By: Kelly Grounds, Peak Associate
On September 14, a drone strike critically damaged two of Saudi Arabia’s oil manufacturing infrastructure. The attack was allegedly carried out by Houthi rebels, a group that appeared after the Arab Spring and are fighting for freedom in Yemen. They are currently engaged in a proxy war against the Saudi-led coalition in Yemen.
This attack halted production of 5% of the global oil exports. While there were no casualties reported — and it is expected that the kingdom of Saudi Arabia will have both refineries back online by the end of September — a global market panic has set in.
However, despite the dip in oil production resulting from these strikes, the panic is not related to oil prices, which are expected to calm down. The panic is instead related to the potential of a new war between the United States and Iran.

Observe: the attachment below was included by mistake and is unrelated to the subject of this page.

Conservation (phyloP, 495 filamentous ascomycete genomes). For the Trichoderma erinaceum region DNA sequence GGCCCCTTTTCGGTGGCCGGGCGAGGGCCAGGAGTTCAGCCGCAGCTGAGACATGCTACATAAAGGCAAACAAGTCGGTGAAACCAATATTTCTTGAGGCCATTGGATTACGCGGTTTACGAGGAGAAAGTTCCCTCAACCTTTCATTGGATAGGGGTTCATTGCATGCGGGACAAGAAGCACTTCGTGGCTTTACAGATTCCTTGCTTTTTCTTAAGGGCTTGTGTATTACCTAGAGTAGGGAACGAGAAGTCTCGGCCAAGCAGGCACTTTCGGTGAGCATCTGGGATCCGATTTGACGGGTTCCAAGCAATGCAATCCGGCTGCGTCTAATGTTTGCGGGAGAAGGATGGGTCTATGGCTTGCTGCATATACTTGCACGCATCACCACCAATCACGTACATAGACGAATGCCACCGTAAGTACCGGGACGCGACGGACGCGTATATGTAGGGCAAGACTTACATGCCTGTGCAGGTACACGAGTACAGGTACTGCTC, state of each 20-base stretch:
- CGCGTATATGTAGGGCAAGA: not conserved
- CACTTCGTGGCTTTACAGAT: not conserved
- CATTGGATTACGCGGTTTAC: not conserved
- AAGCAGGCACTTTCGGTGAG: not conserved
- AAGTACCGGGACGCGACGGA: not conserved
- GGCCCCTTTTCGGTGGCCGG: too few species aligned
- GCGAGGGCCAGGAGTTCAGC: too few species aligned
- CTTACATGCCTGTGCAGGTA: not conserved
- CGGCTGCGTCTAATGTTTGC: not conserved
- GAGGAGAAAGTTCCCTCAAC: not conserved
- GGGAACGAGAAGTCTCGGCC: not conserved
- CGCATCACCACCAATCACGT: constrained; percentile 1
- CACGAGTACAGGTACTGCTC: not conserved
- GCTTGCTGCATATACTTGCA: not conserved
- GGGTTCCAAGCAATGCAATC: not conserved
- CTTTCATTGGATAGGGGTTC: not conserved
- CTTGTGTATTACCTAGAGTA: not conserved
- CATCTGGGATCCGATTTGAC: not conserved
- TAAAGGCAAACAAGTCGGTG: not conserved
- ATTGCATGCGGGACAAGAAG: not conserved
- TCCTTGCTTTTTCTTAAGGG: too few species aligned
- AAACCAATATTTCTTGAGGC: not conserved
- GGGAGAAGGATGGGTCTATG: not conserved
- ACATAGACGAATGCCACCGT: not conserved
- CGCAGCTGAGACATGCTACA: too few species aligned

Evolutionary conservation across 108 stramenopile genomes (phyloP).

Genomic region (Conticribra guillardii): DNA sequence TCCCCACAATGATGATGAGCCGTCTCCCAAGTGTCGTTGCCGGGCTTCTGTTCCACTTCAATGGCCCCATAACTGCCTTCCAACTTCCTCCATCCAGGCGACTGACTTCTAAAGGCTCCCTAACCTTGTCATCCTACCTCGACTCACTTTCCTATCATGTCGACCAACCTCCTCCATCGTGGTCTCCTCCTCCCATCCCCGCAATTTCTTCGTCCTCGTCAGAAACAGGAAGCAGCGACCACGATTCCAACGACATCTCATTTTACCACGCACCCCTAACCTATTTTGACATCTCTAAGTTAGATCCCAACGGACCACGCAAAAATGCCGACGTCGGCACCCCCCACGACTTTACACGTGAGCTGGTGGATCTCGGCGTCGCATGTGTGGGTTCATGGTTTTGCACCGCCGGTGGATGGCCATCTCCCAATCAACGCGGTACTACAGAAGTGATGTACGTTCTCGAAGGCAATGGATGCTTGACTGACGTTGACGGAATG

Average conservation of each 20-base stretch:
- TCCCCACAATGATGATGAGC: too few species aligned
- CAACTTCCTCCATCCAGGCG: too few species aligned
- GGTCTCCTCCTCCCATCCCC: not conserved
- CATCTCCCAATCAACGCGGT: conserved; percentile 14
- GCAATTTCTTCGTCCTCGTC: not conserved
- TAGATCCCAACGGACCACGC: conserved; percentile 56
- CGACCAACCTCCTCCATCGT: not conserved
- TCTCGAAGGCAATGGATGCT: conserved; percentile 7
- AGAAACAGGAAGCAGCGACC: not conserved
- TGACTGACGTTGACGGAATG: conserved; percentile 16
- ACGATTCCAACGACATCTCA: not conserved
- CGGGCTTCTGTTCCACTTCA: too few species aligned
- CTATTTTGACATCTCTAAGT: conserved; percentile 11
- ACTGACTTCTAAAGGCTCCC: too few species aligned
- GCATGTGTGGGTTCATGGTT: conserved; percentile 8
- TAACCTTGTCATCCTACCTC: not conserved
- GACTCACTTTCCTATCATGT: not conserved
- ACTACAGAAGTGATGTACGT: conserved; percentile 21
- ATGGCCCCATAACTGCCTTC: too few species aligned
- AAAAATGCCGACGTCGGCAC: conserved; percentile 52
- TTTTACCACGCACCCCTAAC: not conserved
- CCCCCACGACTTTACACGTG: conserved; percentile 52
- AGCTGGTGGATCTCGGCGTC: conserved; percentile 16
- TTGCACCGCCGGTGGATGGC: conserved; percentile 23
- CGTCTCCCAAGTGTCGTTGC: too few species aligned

Iran was drawn into this issue after Saudi officials claimed that the drones used in the attack were launched from Iran, north of the kingdom. Officials further claimed that the weapons were the type used by the Iranian government. After hearing these accusations, the United States came to the defence of their ally, suggesting that the attack was the Saudi’s “9/11.”
The United States is obviously not located in the Arab Peninsula. Moreover, the attack was not as bad as it was initially thought to be. So why is the White House comparing it to “9/11,” an attack that killed approximately 2,753 people? There are implications within that statement, the biggest being a precedence for military action in the region which could potentially make the humanitarian catastrophe in Yemen worse.
If this were to happen to a close US ally like Canada, the President’s reaction would make a bit more sense. However, Saudi Arabia is not a close ally in the traditional sense, so the hyperbolic jump to Saudi Arabia’s defense is puzzling — especially as it only draws the US into further conflict in the Middle East.